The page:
MS: Yeah, but nothing was there. So everybody could go there without getting searched, which was something new.
And also we traveled to Helmand, to Garmsir, you must have heard of Garmsir, which is a very big stronghold of the Taliban. And we were driving to the roads there for hours.
And the security was very good there. And the American reporters and journalists, they were treated very well by the people, and by the members of the Taliban. So this was really interesting.
RG: Were the journalists surprised by this? Was it different than their previous trips through the region?
MS: Well, yes, they said it was different from before, because during the American invasion, they had traveled, but they were embedded with American Marine Forces. And they never went out of the bases without security. But now they were among the people and talking to the people, talking to the members of the Taliban.
RG: Did they say it changed anything about what they thought about the region or the conflict of the country? Getting to actually speak freely to people?
MS: Yes, yes. They freely said to the people, for example, I was here 10 years ago, I was with the Marines, and I was making reports about the war. And now I’m here again to see what’s the difference, and whether people are happy that the Americans have left and these kinds of things. They were speaking freely with the people.
RG: Mhmm. Well how’s the economic situation in Kandahar and Helmand, compared to Kabul?
MS: Kandahar’s situation seemed better than Kabul. Because in Kandahar, you could hardly see many beggars on the streets. But in Kabul, there are so many. If you drive through the streets, every minute you will see a few beggars asking for help, asking for money.
RG: What do you think explains it? Is it that the NGO economy had just so completely cratered in Kabul, and there was less of that Western economy in Kandahar to begin with? Or why do you think Kandahar has weathered this collapse better than Kabul?
MS: I think in Kabul, there were a lot of businesses, NGOs and other organizations where people used to work and they were employed, and so many of them closed. A lot of people lost jobs, and there was a lot of construction going on. And now it’s not going on.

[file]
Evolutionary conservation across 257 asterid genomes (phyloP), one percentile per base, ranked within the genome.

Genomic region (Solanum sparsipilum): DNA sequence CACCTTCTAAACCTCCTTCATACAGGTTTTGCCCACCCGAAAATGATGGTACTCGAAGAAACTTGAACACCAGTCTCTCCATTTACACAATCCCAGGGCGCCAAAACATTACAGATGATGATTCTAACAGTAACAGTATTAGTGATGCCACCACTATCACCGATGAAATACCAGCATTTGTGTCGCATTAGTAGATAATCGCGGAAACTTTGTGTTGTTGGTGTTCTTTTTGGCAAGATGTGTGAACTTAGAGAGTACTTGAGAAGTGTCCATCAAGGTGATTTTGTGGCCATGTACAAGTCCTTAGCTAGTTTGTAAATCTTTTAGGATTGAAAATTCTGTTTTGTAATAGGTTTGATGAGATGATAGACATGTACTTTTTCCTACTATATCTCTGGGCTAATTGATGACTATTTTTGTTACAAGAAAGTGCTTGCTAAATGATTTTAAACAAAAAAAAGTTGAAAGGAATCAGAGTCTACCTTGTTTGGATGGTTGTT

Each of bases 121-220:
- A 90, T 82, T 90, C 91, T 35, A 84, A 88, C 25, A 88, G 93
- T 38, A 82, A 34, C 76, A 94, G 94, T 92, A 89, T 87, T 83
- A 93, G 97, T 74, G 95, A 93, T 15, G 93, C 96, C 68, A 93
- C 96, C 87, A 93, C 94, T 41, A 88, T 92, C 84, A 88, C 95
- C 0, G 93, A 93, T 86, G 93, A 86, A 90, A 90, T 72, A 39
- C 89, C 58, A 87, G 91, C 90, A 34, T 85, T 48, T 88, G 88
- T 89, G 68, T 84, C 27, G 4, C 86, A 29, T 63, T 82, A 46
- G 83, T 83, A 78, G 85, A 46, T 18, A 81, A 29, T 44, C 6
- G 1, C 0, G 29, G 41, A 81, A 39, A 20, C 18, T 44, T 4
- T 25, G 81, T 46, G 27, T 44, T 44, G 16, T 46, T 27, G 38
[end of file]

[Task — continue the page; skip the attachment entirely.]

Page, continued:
But Kandahar is a border city. It has a border with Pakistan and it has a lot of trade going on there. So people are busy with trading and smuggling and this kind of business, and they are still making money on the border.
RG: Gotcha. It makes sense. Great.
Well, Masood, thanks again for joining me.
MS: You’re welcome, Ryan. Thank you so much. Thanks for having me.
RG: That was Masood Shnizai. And that’s our show.
Deconstructed is a production of First Look Media and The Intercept. Our producer is Zach Young. Laura Flynn is our supervising producer. The show was mixed by William Stanton. Our theme music was composed by Bart Warshaw. Betsy Reed is The Intercept’s editor in chief.
And I’m Ryan Grim, D.C. bureau chief of The Intercept. If you’d like to support our work, go to theintercept.com/give — your donation, no matter what the amount, makes a real difference.
If you enjoy this podcast, be sure to also check out Intercepted, as well as Murderville, which is now in its second season.
And if you haven’t already, please subscribe to the show so you can hear it every week. And please go and leave us a rating or a review. Even if you’ve done it already, go back and leave another one! It helps people find the show. If you want to give us additional feedback, email us at Podcasts@theintercept.com. Thanks so much!
See you soon.